C-K sees increase in COVID-19 cases

·2 min read

After going weeks of avoiding COVID-19, Chatham Kent has seen an increase in cases within the community.

As of Thursday, Oct. 22, there were 14 cases, including five schools sending students home, undertaking extensive contract tracing. According to Dr. David Colby, Chatham Kent’s Medical Officer of Health, it was only a matter of time until the community saw more cases.

“It was inevitable we would get more, and I said that all the way through our quiet time,” said. Colby.

The community’s “quiet time” came to an end when dozens of students were exposed to COVID-19 cases in the community.

Five of the cases were exposed through an outbreak at a local church, five are a close contact of a case, and two were exposed at a workplace outbreak. It is unknown how the other two were exposed.

Letters were sent home by the School Board advising the student was potentially exposed and will need to isolate for 14 days.

According to Colby, the steps being taken are positive signs of the existing protocols work.

“The isolations that have taken place are precautionary, and we believe they have been very successful,” said Colby. “This is a success story, although it does create some consternation from everyone. Nevertheless, it’s easier in a school environment because of all this work we’ve done to organize all these cohorts.”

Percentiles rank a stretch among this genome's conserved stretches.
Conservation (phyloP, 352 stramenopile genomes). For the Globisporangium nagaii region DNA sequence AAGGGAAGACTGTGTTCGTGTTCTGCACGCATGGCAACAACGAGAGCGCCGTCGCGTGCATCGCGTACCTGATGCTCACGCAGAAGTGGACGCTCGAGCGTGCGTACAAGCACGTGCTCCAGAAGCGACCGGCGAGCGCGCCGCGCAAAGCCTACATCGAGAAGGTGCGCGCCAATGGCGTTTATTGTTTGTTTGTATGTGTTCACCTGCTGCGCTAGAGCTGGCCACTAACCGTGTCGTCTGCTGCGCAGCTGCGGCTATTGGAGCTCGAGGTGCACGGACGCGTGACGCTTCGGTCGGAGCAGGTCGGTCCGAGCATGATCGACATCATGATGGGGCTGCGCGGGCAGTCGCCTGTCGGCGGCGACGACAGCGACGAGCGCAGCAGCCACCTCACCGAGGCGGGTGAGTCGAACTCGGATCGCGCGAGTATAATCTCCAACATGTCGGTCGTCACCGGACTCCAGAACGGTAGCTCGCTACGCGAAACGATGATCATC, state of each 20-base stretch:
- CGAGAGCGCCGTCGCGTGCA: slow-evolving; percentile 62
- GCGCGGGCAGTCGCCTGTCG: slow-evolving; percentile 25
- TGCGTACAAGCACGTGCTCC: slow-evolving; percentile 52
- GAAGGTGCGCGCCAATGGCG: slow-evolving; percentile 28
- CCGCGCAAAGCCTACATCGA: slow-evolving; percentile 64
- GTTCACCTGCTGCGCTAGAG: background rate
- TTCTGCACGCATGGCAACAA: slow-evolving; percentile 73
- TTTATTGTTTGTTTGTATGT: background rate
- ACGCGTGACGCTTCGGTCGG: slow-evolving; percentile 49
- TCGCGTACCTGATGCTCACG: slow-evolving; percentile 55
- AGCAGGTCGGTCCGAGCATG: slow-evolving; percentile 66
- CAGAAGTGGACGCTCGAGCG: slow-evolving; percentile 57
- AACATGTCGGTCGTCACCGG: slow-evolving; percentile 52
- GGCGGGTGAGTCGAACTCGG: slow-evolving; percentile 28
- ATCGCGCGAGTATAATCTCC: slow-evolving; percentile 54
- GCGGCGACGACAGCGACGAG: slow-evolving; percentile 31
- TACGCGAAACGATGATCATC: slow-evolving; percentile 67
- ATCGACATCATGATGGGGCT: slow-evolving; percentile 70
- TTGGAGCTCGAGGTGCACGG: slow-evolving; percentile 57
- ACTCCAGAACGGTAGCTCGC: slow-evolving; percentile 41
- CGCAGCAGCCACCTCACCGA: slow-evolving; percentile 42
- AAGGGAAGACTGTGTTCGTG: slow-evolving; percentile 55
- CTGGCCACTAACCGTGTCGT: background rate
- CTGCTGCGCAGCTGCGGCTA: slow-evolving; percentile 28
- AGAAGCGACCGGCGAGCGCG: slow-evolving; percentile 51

Although affected, the following schools are not in an outbreak and are still open:

- Ursuline College, Chatham

- Tecumseh Public School, Chatham

- Harwich Raleigh Public School, Blenheim

- Blenheim District High School, Blenheim

- St. Anne Catholic School, Blenheim

John Howitt, Director of Education at the Lambton Kent District School Board, said there is an opportunity to capitalize on a teachable moment of emphasizing the need and the benefits of protocols.

“One of my concerns that was looming was that complacency might start to invade our schools,” said Howitt. “If there’s any silver lining to what we’re dealing with now, they’re concrete examples of why vigilance needs to continue.”

Deb Crawford, Director of Education at the St. Clair Catholic District School Board, this is not a school-based transmission.

“It’s not a school outbreak,” said Crawford. “I think that needs to be more strongly communicated across our schools and our families to give them the context in which we’re working right now.”

Colby reminded concerned parents there is no community spread in Chatham-Kent. He said if they are not directly contacted by public health, their child is not at risk of being a close contact.

Bird Bouchard, Local Journalism Initiative Reporter, The Ridgetown Independent News